Whilst delving into the history of non-Maori pre Treaty history in New Zealand, I've come across European names that were adopted by Maori, Maori names adopted by non-Maori and children of mixed ancestry having both at the same time. I suppose historians have always known this but it was a shock to me at first. I've nothing against it, identity can be expressed any way a person feels is right, but for researchers it creates an extra problem.
Te Hahi Weteriana by George I. Laurenson (150th Anniversary of New Zealand Methodism)
A youth under White's ministry named Kotia took the name George Morley (More) after an honoured Minister in England. Another was a young man of some real ability who was baptised Timothy Orton (Timoti Otene) after the Rev'd J.Orton in NSW.
Matangi named Simon Peter
Tarapata named David
Reinga named Nathaniel Turner
Henake named Samuel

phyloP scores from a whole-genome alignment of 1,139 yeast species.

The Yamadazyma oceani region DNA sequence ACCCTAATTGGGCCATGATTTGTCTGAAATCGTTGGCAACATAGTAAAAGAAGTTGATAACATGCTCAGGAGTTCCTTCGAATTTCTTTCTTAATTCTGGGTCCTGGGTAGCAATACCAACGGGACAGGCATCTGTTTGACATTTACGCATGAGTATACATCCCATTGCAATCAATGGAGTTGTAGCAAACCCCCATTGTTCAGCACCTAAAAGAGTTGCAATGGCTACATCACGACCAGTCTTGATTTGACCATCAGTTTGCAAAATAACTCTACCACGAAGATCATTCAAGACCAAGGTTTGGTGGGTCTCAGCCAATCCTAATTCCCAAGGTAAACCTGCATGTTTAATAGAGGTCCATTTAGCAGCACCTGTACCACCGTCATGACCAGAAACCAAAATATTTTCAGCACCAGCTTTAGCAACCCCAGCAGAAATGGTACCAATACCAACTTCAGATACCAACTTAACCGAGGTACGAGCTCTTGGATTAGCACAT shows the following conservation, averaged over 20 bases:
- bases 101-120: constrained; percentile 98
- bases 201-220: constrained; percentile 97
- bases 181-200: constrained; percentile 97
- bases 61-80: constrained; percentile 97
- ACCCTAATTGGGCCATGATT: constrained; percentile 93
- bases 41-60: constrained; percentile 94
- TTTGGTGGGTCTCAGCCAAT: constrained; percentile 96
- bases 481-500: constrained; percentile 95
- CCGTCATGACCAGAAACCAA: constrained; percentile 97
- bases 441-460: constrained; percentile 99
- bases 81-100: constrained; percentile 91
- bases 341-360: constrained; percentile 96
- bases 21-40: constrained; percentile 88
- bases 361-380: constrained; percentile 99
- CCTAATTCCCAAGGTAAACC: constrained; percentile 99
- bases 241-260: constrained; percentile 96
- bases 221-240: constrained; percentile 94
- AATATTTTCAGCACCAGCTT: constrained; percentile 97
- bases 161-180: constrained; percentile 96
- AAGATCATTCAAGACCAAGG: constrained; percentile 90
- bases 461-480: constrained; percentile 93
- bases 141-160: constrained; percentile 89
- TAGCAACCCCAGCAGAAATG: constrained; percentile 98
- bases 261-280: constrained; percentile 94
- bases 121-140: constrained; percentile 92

Kairangatira named William Barton (Wiremu Patene)
Tutu named John Leigh (Hoani Ri)
Watu named John James (Hone Hemi)
Baptisms at Auckland Library Special Collections. NZMS 779
In 'Two Hundred Years on Codfish Island', Angela Middleton remarks, "Brown also identifies an earlier birth, a woman, ""Mrs Pratt of Riverton, who died in 1913, and was recorded as being born on Codfish in 1826, with Ngai Tahu origins"". However, as the name Parata is a transliteration of Pratt, this suggest Brown's Mrs Pratt is none other than Thomas Brown's younger sister Elizabeth.
And the latest 'find' was amongst the Russell Court cases, indexed at Auckland National Archives. Click on image.
So thats all folks, the dimensions of a researchers brain must be limitless.